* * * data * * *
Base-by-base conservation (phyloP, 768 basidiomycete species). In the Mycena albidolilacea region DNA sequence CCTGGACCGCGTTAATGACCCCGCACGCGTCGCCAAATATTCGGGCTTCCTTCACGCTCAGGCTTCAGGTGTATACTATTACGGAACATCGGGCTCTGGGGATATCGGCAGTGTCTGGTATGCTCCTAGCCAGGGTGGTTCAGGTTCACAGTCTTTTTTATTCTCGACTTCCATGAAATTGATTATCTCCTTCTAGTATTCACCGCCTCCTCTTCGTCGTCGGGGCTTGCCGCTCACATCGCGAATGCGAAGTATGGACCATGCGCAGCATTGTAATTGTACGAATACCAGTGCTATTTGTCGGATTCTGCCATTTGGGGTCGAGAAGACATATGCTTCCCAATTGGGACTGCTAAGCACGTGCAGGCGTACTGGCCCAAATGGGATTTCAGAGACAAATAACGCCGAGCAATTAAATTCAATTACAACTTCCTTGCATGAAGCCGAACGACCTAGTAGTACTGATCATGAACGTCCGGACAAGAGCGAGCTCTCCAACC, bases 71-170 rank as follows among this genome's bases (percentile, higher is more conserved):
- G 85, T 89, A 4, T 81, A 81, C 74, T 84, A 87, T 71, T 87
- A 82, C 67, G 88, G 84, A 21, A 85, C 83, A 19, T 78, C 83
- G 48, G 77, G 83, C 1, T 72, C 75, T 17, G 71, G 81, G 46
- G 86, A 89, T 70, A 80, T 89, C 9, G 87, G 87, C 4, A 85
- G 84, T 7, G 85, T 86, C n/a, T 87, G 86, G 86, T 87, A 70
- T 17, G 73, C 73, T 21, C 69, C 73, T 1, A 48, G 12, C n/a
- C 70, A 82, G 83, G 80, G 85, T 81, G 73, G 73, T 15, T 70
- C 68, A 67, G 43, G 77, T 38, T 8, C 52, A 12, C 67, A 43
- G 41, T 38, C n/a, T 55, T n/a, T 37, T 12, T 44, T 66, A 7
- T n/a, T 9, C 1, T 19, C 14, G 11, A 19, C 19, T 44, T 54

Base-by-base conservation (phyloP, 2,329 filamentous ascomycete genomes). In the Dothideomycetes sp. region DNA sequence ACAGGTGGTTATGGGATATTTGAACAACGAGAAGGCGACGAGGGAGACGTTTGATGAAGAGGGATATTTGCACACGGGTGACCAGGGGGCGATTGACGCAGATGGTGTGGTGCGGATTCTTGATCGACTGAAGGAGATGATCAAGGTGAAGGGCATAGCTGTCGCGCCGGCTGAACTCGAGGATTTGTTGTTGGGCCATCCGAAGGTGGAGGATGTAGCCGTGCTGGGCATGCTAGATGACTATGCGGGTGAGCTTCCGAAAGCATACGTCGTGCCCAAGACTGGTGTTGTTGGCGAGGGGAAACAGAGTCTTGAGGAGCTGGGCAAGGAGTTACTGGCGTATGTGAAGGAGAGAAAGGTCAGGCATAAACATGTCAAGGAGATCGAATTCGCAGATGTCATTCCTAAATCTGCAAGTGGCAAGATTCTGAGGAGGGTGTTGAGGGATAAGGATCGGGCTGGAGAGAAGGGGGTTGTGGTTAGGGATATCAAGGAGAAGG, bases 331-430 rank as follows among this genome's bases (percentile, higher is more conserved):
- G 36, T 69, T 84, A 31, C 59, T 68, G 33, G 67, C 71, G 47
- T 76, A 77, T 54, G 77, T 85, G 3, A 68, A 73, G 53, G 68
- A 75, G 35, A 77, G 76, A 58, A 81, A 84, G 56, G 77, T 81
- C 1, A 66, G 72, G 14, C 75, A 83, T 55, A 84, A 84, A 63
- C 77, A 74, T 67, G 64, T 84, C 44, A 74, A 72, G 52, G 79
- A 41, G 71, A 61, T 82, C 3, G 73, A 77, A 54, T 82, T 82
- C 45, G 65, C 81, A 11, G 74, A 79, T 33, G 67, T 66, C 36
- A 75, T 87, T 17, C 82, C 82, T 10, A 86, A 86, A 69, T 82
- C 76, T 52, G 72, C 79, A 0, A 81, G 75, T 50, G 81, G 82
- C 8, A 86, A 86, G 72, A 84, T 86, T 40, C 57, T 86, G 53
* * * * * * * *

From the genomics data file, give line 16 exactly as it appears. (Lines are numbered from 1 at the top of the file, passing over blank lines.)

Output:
- C 1, A 66, G 72, G 14, C 75, A 83, T 55, A 84, A 84, A 63